In honor of our 20th birthday, we'll be celebrating movies and their impact on individual people. If there is a movie that has changed or inspired you, let us know by emailing

I know 'To Kill A Mockingbird' is a movie many people claim has changed their life and that is great. But way before the sensationalism the movie created, long before it became a fixture on school reading lists, 'To Kill a Mockingbird' gave me -- a small girl living only a few miles from the set of the film, from the story and from the author -- the chance to open my eyes.

I grew up in a small community about an hour south of the Monroeville, Alabama area. My world was quiet, safe and small. Life involved climbing trees and adventures with my brothers. I thought this was the way it was meant to be, and never considered anything different.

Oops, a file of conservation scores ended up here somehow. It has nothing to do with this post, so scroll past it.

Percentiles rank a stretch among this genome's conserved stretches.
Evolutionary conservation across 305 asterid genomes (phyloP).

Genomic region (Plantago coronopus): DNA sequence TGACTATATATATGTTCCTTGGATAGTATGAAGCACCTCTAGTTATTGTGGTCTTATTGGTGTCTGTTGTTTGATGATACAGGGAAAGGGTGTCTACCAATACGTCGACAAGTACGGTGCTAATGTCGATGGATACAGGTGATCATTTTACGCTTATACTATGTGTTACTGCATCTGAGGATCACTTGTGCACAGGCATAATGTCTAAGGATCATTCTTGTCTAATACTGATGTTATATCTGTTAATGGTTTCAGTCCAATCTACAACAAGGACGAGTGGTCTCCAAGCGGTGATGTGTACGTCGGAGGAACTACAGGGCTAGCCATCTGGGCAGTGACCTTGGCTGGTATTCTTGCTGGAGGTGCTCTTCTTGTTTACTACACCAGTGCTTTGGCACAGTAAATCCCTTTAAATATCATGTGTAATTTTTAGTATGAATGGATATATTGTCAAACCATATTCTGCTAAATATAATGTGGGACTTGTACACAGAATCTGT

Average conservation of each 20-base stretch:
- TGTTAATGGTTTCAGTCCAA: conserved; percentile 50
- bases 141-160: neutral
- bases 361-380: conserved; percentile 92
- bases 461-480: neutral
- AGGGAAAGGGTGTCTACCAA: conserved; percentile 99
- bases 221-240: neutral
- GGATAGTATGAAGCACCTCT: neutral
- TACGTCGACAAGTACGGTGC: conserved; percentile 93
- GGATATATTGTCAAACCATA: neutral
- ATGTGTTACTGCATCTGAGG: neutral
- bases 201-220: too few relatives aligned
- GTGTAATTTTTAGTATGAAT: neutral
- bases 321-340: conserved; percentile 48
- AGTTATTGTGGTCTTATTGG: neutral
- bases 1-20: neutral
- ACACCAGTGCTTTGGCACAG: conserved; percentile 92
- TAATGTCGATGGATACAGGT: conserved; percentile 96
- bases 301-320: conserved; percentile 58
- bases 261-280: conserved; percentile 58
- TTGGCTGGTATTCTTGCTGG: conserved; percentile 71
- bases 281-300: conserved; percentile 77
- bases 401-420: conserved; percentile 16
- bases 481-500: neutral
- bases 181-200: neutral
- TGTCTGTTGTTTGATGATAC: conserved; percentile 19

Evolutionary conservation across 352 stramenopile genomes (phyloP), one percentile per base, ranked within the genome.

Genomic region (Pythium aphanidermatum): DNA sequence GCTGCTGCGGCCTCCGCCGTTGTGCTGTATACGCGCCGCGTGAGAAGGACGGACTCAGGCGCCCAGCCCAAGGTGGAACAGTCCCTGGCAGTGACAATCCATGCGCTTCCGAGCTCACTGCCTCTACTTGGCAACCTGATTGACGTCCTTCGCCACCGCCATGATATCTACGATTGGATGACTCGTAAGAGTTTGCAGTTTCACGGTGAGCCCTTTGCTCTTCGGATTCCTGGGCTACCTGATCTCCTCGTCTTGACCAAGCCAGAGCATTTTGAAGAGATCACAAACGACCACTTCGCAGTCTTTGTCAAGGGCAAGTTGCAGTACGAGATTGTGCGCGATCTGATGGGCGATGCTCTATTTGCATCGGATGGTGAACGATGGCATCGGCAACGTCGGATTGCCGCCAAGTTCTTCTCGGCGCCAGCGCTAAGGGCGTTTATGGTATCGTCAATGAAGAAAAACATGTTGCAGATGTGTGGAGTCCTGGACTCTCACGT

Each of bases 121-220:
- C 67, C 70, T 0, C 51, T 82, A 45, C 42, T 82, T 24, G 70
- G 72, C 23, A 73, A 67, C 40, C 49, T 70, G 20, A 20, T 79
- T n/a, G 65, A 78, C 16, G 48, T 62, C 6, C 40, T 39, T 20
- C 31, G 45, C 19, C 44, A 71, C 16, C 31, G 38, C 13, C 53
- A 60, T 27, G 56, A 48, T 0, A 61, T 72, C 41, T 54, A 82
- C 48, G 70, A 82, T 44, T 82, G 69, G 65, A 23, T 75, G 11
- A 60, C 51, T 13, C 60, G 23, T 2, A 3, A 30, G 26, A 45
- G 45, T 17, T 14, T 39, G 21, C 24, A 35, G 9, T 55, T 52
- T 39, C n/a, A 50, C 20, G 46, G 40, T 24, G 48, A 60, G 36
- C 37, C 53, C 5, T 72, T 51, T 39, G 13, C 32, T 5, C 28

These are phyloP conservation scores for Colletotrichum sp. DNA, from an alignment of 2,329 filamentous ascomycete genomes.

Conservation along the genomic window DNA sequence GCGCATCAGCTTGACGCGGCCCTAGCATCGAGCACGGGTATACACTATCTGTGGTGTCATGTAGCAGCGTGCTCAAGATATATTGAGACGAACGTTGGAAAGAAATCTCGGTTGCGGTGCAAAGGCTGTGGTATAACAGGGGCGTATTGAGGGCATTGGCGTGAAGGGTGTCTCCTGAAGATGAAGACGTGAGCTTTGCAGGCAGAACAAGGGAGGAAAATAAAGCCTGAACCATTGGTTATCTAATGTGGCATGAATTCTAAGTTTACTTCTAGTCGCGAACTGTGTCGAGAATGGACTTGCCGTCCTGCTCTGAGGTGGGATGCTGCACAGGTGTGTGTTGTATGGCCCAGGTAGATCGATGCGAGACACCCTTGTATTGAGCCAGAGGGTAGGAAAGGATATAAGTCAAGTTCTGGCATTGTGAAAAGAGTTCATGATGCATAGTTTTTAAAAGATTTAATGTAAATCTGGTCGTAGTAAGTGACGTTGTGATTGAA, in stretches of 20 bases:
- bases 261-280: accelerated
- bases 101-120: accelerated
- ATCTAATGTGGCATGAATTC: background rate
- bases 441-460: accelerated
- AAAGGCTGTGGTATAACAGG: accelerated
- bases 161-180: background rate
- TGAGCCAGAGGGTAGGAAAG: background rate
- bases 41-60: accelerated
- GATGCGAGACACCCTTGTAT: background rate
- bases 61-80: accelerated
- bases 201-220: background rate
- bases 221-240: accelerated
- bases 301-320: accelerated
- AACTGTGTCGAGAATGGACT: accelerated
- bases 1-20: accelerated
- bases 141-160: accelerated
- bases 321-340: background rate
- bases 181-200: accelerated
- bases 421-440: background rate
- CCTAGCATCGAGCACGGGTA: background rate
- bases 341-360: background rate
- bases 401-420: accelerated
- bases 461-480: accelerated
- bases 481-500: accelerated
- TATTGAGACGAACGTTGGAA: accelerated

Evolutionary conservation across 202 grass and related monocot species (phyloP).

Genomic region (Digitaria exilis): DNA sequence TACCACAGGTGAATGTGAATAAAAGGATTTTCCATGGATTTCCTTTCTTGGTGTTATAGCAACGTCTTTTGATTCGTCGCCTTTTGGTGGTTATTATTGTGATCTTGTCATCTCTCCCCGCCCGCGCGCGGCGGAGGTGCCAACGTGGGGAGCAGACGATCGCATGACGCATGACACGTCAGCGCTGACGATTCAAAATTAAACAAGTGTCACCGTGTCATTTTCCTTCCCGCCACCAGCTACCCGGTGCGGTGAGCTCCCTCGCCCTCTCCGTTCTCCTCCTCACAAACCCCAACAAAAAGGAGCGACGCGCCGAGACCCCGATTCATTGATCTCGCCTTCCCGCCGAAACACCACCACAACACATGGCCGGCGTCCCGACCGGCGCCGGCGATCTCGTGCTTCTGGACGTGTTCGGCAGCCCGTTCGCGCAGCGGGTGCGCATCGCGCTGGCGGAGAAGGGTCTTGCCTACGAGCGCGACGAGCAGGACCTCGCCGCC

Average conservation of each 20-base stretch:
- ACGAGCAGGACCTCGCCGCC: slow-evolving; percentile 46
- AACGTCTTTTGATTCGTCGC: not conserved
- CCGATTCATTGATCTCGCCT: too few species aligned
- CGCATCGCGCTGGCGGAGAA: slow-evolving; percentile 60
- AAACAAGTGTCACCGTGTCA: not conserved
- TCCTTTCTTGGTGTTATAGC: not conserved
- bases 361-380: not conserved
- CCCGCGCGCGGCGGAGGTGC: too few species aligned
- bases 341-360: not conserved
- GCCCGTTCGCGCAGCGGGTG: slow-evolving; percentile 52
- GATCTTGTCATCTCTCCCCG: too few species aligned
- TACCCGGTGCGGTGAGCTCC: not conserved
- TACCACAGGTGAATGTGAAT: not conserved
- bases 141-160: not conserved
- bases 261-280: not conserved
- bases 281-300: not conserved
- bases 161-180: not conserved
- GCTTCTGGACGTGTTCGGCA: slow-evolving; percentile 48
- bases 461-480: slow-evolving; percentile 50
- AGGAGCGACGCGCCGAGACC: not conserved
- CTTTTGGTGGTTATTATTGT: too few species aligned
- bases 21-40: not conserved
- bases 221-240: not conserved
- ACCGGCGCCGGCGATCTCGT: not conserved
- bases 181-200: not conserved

Racism ran rapid, though in those days no one used the word 'racism.' (Whether or not it could even be found in a dictionary at the time is anyone's guess.) We all lived and acted as expected, because that was what we did. No questions asked. We mechanically moved in the same direction as our parents, shared their ideas and respected their values. Never once thinking there was any other way. And like a river, one rock collected in a stream, then another until the riverbed became rocky.
To Kill a Mockingbird Movie Poster
To Kill a Mockingbird
Based on 14 critics

Scout Finch (Mary Badham), 6,and her older brother, Jem (Phillip Alford), live in sleepy Maycomb, Ala.,... Read More

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